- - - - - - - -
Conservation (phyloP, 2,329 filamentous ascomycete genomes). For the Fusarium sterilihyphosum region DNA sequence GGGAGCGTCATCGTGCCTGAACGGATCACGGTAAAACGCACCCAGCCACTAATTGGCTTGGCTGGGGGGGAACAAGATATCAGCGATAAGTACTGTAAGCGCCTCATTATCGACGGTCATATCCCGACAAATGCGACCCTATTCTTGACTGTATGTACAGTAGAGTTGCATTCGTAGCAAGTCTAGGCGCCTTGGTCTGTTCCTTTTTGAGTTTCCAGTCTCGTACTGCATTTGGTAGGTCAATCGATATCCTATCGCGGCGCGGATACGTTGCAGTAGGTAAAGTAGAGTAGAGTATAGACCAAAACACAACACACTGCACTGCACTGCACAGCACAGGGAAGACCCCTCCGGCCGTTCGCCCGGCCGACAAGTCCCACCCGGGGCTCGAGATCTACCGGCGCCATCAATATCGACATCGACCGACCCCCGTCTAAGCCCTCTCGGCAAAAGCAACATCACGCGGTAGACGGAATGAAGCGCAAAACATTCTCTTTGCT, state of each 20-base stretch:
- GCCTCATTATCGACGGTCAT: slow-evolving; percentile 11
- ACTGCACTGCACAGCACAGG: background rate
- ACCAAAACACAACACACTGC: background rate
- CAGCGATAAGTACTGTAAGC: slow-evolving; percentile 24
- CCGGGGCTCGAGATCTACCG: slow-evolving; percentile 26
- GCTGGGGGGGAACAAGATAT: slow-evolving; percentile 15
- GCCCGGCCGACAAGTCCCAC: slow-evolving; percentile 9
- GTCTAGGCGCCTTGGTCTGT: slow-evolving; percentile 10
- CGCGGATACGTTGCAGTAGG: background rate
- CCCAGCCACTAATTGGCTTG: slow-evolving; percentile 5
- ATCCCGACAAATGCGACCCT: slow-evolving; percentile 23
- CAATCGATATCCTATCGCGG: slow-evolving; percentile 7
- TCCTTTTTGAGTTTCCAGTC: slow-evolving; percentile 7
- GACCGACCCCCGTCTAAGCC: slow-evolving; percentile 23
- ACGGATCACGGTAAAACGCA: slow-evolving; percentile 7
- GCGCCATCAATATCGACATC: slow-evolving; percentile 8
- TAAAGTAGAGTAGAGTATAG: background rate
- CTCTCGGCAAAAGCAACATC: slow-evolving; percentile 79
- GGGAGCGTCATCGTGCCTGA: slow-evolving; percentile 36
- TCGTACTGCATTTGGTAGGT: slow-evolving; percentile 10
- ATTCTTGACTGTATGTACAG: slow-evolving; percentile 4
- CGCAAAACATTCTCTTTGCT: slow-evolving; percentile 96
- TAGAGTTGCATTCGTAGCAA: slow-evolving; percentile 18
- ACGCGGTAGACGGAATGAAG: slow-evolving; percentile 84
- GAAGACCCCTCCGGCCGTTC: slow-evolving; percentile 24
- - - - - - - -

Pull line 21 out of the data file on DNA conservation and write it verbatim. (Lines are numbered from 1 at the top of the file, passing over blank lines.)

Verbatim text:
- TCGTACTGCATTTGGTAGGT: slow-evolving; percentile 10